MILTON, Del.- On a seasonally warm Monday morning, third generation farmer Jeff Wells walked through his fields. He said when his grandfather worked these fields - currently the location of Carlton Wells & Sons Inc. - there was much less encroachment county-wide from developments. Wells said he wanted to make sure more land stays agricultural like this.
"They're going to end up with one big city in Sussex County if they keep going," he said. "There's no doubt."
Well's opinion is one that has been echoed by GOP leaders, such as Dave Wilson from the Bridgeville area. In a GOP address, Wilson said that there has been a "steady assault" to limit the amount of money going toward farmland preservation.
"That funding has been under steady assault," Wilson said in the video. "For the fifth year in a row, the Markell Administration has suggested taking most of the program's money for other uses."
The debate dates back to a law passed in 2005, in which the state assembly earmarked $10 million from the Realty Transfer Tax, to go into the Farmland Preservation Fund. However, over time far less of this money has been used for farmland preservation:
FY 2013: $2 million suggested by governor; $10 million allocated by General Assembly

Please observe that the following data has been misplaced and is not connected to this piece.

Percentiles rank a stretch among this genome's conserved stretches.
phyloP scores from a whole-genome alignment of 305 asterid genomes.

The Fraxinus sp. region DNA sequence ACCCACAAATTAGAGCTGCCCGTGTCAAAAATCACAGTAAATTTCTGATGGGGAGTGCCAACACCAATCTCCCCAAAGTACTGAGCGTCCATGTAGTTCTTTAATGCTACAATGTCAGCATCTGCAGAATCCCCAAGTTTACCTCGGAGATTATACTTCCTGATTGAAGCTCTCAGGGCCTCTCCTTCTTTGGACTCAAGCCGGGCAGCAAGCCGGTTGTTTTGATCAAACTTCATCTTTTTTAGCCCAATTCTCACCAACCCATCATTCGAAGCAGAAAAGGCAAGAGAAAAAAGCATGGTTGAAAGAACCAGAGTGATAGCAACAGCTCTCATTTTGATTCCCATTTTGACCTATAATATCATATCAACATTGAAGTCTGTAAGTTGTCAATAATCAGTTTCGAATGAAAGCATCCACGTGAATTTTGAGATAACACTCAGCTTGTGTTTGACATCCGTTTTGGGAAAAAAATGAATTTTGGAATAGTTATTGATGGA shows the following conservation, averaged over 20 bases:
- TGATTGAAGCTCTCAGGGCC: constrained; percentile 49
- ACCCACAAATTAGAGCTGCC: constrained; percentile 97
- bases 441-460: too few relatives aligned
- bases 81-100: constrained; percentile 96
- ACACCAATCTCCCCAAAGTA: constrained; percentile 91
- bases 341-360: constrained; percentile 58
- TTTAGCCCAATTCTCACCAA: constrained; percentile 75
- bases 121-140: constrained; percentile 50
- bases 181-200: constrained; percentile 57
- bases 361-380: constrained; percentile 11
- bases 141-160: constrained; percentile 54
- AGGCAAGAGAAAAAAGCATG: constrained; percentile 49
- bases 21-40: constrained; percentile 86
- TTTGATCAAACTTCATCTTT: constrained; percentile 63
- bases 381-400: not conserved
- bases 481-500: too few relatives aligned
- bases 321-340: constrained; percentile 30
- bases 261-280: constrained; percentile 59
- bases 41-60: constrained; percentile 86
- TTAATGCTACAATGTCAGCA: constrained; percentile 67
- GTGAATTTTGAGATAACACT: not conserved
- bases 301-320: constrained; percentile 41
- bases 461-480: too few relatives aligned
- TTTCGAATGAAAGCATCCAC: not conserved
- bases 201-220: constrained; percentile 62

FY 2014: $2 million suggested by governor; $6 million allocated by General Assembly
FY 2015: $2 million suggested by governor; $2 million allocated by General Assembly
FY 2016: $3 million suggested by governor
Wilson said that anything less than the full $10 million, mandated by the 2005 law, is not enough.
"My question is 50 years from now will the state of Delaware still have young farmers interested in agriculture," Wilson asked. "Will it be our number one industry? Or will it be fourth or fifth."
Markell agreed that the program was important, boasting that under his administration, 304 farms totaling 27,700 acres have been preserved. However, he said fiscal constraints made any more funding difficult.
"He would like to do more," said Kelly Bachman - the Press Secretary for Markell. "But as members of the General Assembly are aware, this is an extremely difficult year for Delaware's budget."
Wilson said that the major problem with the 2005 bill was that it was not made into a constitutional amendment. For that reason, he said the state hasn't been bound to the $10 million allocation. In order to make a constitutional amendment, two consecutive General Assemblies need to vote on the same bill.
Wilson said he wants to bring that bill on to the table.
"It's time for the General Assembly to take action," he said.